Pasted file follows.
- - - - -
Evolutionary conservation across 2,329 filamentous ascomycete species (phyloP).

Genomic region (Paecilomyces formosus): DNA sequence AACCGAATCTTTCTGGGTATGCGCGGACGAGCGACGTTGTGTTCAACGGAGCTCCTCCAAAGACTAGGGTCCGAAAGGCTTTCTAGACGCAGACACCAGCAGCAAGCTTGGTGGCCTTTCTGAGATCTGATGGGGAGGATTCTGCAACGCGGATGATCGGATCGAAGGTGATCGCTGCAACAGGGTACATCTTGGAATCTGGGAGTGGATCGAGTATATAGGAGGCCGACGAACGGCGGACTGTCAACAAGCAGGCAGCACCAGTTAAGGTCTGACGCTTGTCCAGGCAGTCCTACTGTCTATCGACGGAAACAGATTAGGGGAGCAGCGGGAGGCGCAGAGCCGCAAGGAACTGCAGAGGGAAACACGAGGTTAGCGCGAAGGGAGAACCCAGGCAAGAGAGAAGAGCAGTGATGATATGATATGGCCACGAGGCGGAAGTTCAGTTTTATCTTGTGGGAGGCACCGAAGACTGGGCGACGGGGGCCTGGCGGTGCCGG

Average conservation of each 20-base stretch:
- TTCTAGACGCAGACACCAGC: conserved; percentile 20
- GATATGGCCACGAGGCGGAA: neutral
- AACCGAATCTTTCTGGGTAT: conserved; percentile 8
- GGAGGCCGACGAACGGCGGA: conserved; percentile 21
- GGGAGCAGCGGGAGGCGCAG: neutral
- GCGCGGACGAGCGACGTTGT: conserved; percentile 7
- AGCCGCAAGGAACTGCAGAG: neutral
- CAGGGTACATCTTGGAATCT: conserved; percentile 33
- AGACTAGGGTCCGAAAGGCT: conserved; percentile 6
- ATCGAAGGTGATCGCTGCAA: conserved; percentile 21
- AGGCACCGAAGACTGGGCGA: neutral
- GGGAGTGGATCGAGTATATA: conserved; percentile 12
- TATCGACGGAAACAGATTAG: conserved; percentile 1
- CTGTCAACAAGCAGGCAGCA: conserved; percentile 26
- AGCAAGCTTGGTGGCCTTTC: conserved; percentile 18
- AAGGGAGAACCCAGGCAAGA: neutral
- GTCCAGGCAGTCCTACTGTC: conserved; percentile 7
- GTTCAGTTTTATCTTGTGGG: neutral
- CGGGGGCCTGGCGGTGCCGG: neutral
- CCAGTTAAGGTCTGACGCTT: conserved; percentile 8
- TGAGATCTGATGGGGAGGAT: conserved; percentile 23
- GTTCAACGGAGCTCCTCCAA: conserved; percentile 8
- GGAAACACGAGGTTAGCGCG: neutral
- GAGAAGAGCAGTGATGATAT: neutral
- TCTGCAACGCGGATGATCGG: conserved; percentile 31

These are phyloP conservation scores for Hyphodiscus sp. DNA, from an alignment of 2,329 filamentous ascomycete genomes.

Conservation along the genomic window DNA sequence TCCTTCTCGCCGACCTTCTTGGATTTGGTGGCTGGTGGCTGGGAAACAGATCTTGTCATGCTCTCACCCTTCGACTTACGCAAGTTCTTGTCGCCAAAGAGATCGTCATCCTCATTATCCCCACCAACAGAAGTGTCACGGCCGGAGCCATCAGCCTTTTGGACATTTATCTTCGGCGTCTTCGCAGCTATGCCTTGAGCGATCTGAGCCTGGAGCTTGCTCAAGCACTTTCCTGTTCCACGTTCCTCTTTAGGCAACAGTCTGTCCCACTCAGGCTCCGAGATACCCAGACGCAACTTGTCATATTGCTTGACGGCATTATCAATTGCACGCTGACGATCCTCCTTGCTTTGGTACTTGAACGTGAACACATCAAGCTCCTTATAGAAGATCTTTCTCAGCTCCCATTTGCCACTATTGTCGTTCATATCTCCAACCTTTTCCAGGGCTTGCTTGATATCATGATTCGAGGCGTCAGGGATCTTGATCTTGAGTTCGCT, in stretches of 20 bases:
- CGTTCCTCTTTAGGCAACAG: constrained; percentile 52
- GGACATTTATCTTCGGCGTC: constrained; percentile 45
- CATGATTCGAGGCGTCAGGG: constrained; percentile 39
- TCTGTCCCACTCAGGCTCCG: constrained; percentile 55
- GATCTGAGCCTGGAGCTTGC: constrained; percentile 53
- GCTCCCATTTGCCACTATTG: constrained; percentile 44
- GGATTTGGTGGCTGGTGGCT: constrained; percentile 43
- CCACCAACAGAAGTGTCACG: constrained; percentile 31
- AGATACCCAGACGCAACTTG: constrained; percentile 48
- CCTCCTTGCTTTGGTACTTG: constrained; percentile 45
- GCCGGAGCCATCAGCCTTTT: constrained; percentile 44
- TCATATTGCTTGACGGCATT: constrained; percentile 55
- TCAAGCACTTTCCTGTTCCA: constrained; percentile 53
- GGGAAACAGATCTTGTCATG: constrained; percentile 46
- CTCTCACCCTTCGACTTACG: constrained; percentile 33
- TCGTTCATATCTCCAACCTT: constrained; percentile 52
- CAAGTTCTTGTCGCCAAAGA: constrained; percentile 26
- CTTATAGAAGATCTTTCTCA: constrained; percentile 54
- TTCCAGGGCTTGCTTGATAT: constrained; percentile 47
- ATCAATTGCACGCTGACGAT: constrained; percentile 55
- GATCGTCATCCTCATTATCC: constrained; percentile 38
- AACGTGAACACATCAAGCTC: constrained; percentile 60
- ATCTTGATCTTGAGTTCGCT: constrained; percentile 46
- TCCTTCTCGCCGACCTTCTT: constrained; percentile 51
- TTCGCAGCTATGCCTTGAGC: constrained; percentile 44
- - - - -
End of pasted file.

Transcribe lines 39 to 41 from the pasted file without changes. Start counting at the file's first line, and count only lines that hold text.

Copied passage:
- AGATACCCAGACGCAACTTG: constrained; percentile 48
- CCTCCTTGCTTTGGTACTTG: constrained; percentile 45
- GCCGGAGCCATCAGCCTTTT: constrained; percentile 44